A group of volunteers from meditation centers in the Twin Cities, and others interested in human liberation. The Beverly White Community Outreach Project is sponsored by the Minnesota Chapter of the Buddhist Peace Fellowship (BPF). Nationally, the BPF is an organization that has made connections between meditation, non-violence and social justice for 25 years. We are an ecumenical Buddhist effort to teach mindfulness practice to those in difficult circumstances. Affiliated with the Twin Cities BPF. Group goes to Shakopee State Prison (women only), Oak Park Heights Prison (super-max security), Stillwater and St. Cloud (maximum security), Faribault (medium security), Appleton (private prison), and Red Wing (secure juvenile facility). Hour to 2-hour meditations guided by outreach group members at least once a month, day-long retreats have been done in most of the aforementioned facilities.
Prisons Served: Shakopee State Prison, Oak Park Heights Prison, Stillwater, St. Cloud, Faribault, Appleton, Red Wing
There are two weekly gatherings of the Compassionate Ocean Sangha. There is also a meditation session offered on Wednesday morning, and single-day and multi-day retreats.
Prison Outreach is an on-going, integral part of the Contemplative Outreach family. This important ministry is committed to support volunteers and organizations willing to serve the prison population.
Support consists of consultation, resources and access to a central database of all prison ministry activities nationwide involving Centering Prayer. We hope to encourage and assist those interested in beginning a prison ministry or to provide connections between practitioners already in the ministry who want to share and learn together.
Mary Wyman – CO Chapter Coordinator
San Francisco CA- development of Prison Outreach Conference/Retreat.
Barbara Cook – prison ministry
Hobby Unit- (women) Marlin TX, experiences with conferences and workshops
Douglas La Plant – prison ministry
SCI Rockview, Bellefante PA
Teaching “A Pathway to Freedom” course to men.
Khalilah Bilal – prison ministry
Bexar County Jail- San Antonio TX
Teaching “A Pathway to Freedom” course to women
The teachings and practices of Siddha Yoga are brought to incarcerated men and
women through the Siddha Yoga Meditation Study Courses. The 17 year long Course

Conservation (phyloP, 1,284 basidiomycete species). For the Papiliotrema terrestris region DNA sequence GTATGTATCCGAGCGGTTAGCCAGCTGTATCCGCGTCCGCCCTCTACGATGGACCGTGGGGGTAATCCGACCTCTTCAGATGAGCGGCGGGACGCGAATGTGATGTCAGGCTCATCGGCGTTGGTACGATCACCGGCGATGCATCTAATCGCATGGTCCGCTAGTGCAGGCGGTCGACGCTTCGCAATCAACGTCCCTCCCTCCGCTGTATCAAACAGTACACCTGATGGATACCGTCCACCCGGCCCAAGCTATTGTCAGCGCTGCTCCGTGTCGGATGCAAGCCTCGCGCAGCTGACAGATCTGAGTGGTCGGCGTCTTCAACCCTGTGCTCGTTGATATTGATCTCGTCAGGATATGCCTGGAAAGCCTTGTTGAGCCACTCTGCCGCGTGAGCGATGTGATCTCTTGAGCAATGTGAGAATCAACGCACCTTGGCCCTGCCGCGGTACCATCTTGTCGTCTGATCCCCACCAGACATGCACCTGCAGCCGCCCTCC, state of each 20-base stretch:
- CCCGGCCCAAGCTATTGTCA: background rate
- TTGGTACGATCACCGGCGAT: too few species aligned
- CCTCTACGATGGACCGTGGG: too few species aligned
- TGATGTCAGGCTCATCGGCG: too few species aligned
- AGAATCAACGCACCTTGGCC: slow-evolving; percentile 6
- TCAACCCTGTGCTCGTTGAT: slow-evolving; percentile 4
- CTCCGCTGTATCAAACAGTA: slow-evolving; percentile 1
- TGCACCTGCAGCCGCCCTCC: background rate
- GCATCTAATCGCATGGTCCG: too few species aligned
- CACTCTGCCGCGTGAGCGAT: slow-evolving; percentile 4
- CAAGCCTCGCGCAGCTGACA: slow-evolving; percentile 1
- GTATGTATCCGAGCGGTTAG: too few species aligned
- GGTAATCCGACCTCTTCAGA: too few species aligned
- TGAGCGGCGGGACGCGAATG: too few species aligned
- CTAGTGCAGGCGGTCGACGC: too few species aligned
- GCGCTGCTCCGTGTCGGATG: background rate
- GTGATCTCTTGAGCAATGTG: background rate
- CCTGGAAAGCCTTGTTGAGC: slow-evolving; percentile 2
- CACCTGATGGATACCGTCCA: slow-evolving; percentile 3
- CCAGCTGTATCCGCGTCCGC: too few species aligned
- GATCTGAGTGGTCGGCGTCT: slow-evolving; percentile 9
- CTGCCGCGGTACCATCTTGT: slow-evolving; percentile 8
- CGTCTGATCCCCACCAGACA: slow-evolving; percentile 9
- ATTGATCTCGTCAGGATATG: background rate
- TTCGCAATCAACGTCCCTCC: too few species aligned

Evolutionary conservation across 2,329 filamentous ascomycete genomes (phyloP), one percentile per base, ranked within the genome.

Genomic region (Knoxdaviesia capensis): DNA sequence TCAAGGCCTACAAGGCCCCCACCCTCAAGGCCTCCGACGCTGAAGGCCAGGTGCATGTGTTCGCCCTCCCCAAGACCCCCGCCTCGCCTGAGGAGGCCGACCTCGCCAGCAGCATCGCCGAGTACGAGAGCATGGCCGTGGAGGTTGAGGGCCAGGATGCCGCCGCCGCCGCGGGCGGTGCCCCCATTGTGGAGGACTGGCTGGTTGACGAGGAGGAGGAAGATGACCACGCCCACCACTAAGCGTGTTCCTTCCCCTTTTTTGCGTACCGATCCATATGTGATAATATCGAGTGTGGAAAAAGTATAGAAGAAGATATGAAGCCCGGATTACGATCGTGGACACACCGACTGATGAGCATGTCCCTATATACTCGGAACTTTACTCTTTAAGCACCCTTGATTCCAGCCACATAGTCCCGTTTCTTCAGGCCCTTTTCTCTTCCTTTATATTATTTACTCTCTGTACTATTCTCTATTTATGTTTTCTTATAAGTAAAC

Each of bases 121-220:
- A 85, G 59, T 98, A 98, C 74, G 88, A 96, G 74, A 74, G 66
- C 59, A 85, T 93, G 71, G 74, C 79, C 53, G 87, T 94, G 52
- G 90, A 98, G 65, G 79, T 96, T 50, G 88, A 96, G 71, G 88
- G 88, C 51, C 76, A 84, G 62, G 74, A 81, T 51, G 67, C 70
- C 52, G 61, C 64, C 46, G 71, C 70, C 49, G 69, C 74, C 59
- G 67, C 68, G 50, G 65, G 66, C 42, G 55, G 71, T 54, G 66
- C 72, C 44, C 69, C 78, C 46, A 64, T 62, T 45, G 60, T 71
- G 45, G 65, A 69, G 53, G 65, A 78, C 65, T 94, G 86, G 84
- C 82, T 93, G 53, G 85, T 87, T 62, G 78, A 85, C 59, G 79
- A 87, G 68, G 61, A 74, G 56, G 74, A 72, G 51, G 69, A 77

lessons describe in simple, down-to-earth language the timeless, transformative wisdom
of yoga. Lessons are received monthly and are free of charge to all who are
incarcerated. They are available in Spanish translation on request. Persons of all
spiritual and religious persuasions are invited to participate. Nearly 5000 inmates are
enrolled in the Courses in over 900 prisons in the U.S., Canada, Mexico, Italy, the U.K.,
Interested inmates can enroll in the Courses by writing to: Prison Project, PO Box
99140, Emeryville, CA 94662. The Prison Project web page is at:
We are two women from Mankato, Minnesota on a mission to help connect Minnesota jail inmates with unclaimed property. We do this simply to make people happy and help them through a difficult time.
Unclaimed property is funds turned over to the state from businesses in which someone hasn’t claimed for a number of years, probably because they either don’t know or forgot it existed. We work by searching inmate names on the National Association of Unclaimed Property Administrators (NAUPA) website. Then we research the matches and see if they line up with our code of ethics. If we find a match who’s (alleged) crime(s) don’t outwardly object our code of ethics, then we send them a postcard. In the postcard we first tell them who we are and what we do. Then we tell them that their name matched a name on the NAUPA website and include the last known address of that person. We tell them how to designate a POA to claim the funds while they’re incarcerated, if this is them. We also give them information about NAUPA and tell them what they can do to help further our cause. We aren’t expecting anything in return, but if they want to help us contact other inmates they can always tell their loved ones to send stamps.
We call ourselves Million Dollar Redistribution because it is our dream to indirectly redistribute a million dollars from unclaimed properties to Minnesota jail inmates through the information we provide. We help inmates to help themselves. In addition to helping the individuals through a difficult time, we also possibly lower recidivism rates by letting inmates know that there’s people on the outside who care about them.